EXPLAINER: Alopecia ‘stripping people of their identity’ | Partner Content: Arts, Films and TV

0

Alopecia is an autoimmune disease that affects millions of people worldwide. But for many women — and for black women, in particular — it’s much more. It’s about beauty and race, culture, and the uncertainty that clutter creates around people’s self-perceptions.

So at the 94th Academy Awards on Sunday night, when comedian Chris Rock threw a pointed joke at Jada Pinkett Smith about her hair loss that some deemed insensitive, the event revealed many layers of feelings for those who struggle with the disorder.

It also shed light on the disorder, which is little discussed but fairly common and affects a wide range of people, including children.

Actor Will Smith, who stunned millions when he took the stage and slapped Rock for the Pinkett Smith joke, has since apologized to the comedian, the academy and viewers.

Here are some of the things about alopecia that affect:


WHAT IS IT TO HAVE ALOPECIA?

Rock’s joke was hard to hear for New York interior designer Sheila Bridges.

She spoke to Rock for his 2009 documentary “Good Hair” about the importance of hair in black culture. She spoke about the shame and humiliation of losing hers to illness, how her hairstyle is tied to her racial identity and how losing her hair has affected her sense of femininity. and social currency.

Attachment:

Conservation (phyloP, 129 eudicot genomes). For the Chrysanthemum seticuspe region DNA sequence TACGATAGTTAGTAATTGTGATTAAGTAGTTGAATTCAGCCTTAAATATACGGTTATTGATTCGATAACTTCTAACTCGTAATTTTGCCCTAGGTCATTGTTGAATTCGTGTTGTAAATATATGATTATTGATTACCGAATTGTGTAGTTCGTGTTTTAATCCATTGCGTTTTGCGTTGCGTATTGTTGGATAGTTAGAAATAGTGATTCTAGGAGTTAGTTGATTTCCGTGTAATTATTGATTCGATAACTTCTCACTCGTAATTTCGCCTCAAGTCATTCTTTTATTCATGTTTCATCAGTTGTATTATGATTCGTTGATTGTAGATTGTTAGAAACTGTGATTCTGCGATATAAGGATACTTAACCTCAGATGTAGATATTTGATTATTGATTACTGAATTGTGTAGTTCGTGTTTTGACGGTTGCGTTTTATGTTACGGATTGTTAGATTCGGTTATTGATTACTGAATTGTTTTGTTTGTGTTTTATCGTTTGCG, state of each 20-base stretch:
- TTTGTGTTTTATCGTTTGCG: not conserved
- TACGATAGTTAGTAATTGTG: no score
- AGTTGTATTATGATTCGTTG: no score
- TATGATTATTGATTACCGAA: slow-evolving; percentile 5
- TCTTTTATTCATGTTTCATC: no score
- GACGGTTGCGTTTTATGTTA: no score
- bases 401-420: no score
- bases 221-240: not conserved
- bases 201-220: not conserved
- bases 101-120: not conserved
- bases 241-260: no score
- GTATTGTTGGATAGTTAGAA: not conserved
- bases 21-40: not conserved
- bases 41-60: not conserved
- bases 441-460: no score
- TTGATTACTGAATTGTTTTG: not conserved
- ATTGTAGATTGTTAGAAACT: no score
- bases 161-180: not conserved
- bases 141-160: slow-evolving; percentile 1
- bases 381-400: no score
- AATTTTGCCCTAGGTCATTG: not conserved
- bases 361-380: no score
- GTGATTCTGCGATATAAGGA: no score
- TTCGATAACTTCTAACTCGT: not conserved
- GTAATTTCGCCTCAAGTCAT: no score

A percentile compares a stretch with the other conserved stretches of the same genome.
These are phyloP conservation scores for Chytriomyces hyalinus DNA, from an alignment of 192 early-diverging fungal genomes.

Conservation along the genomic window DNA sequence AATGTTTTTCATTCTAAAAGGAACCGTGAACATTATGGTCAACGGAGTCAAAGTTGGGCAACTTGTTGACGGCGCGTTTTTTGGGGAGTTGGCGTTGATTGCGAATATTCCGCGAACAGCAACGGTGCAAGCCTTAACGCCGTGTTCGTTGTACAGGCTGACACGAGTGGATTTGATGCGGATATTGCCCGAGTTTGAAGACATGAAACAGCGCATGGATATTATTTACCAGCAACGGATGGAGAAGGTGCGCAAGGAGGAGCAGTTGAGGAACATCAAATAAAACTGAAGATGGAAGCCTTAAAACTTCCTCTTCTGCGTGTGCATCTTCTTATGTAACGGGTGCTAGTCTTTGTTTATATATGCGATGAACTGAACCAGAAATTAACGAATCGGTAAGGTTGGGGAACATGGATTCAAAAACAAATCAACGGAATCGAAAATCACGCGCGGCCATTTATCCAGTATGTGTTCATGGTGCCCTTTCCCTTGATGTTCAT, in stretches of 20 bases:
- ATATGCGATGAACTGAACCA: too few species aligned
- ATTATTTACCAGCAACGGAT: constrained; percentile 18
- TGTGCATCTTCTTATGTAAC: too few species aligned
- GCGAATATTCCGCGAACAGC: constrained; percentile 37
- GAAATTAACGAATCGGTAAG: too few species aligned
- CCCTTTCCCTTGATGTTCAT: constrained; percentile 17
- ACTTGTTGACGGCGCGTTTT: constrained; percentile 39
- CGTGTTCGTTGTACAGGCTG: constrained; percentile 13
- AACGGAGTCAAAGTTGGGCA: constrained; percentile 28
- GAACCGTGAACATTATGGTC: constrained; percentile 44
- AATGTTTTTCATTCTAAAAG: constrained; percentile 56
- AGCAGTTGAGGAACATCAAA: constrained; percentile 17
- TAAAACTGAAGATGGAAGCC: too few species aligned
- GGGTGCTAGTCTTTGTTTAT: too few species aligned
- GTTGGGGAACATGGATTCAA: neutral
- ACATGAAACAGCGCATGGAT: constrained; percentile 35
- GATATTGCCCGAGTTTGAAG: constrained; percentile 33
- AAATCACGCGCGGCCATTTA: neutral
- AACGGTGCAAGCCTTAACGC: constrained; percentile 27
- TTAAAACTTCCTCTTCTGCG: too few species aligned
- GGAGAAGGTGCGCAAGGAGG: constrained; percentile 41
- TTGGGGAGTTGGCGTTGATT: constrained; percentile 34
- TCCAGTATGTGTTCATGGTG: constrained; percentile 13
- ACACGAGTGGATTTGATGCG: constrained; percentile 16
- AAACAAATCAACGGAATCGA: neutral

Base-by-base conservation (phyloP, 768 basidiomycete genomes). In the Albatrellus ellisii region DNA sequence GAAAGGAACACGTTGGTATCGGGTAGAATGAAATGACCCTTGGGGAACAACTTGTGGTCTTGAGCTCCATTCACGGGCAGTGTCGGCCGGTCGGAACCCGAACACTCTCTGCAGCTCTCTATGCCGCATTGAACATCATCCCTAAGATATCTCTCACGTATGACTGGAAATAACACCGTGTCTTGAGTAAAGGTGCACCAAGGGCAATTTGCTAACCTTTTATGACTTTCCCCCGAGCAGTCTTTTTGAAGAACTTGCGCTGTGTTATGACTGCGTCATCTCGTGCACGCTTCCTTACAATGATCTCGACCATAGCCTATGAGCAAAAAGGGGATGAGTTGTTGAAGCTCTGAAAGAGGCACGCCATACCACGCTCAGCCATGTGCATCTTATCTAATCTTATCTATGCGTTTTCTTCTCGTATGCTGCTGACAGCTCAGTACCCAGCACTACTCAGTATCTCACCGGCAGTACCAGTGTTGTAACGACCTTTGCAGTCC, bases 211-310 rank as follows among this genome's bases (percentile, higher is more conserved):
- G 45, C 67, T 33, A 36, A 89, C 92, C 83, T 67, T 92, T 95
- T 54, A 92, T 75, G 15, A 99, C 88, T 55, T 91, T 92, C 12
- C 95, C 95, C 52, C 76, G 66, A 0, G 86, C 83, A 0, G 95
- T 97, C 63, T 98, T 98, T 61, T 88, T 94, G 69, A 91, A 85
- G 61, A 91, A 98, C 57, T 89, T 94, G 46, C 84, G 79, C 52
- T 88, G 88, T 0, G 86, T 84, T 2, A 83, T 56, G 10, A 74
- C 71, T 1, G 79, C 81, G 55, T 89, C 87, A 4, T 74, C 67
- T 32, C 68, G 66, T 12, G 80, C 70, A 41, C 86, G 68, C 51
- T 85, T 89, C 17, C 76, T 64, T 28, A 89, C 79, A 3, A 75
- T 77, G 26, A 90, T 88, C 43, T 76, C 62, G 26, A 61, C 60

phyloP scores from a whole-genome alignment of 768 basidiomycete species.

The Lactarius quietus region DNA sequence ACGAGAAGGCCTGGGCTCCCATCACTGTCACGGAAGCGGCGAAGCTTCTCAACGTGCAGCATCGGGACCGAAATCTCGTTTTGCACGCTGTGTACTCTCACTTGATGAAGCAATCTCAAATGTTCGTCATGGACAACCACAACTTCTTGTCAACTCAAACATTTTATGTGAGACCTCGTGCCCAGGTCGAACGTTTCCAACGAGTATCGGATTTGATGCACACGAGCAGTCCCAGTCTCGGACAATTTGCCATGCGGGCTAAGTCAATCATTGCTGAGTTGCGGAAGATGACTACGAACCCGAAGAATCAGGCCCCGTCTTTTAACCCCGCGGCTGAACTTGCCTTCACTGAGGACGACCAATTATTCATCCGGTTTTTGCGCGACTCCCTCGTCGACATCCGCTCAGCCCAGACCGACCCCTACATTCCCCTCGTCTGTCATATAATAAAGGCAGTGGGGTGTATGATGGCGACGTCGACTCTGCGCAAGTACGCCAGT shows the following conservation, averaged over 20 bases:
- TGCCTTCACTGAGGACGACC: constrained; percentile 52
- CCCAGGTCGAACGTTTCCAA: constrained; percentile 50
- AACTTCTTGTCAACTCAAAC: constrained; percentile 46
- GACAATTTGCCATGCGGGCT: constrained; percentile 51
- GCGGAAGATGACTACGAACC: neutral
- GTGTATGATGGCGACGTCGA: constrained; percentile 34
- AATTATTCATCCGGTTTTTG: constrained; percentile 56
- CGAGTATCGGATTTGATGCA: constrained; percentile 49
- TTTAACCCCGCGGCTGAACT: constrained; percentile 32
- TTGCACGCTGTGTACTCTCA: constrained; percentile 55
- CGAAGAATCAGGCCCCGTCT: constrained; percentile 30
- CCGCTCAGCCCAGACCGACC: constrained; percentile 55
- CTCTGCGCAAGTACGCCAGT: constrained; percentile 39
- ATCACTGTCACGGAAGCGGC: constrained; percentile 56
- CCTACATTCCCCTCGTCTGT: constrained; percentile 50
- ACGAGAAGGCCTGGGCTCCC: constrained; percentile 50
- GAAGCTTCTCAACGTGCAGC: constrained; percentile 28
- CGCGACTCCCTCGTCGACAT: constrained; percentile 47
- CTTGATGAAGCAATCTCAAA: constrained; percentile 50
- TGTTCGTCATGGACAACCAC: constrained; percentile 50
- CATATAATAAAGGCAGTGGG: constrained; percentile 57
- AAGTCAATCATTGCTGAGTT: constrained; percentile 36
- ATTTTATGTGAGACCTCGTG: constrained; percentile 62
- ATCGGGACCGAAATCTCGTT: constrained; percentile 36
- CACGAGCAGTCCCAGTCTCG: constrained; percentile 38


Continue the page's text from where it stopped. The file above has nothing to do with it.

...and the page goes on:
The Oscar slap left Bridges with mixed emotions: She condemned Smith’s assault on Rock, sympathized with Pinkett Smith, and was deeply disappointed in Rock.

“It’s not easy as a woman to navigate life without hair and in a hair-obsessed society,” Bridges said.

She doesn’t wear wigs because she doesn’t want to, and also hopes to normalize and destigmatize the appearance of bald women.

But even a decade after deciding to go bald in public, Bridges said it was still hard for some to accept: “I rarely go through the week without someone saying something very, very insensitive.”

While it’s unclear if Rock was aware of Pinkett Smith’s diagnosis, hair in general can already be a difficult landscape for black women, who have been expected for generations to alter their natural hair texture. to fit a white beauty standard. Even rich and famous black actresses have said it can be hard to find Hollywood stylists who know how to style their hair.

Black women are 80% more likely to change their natural hair to meet social norms at work, according to a 2019 study by Unilever USA’s Dove personal care division.

Black students are also significantly more likely than other students to be suspended for dress code or hair violations, according to research that helped convince the U.S. House to vote to outlaw discrimination based on natural hairstyles at the beginning of the month.

“The only good thing that can come out of all of this is that alopecia is front and center,” Bridges said of the Oscar slap.


WHY HAS HAIR BEEN IMPORTANT IN BLACK REPRESENTATION?

For many Black Americans, grooming and style choices are tied to a desire to counteract what is considered normal or acceptable by society at large. From afros and cornrows to wigs and hair extensions, black hair can be more than just style statements.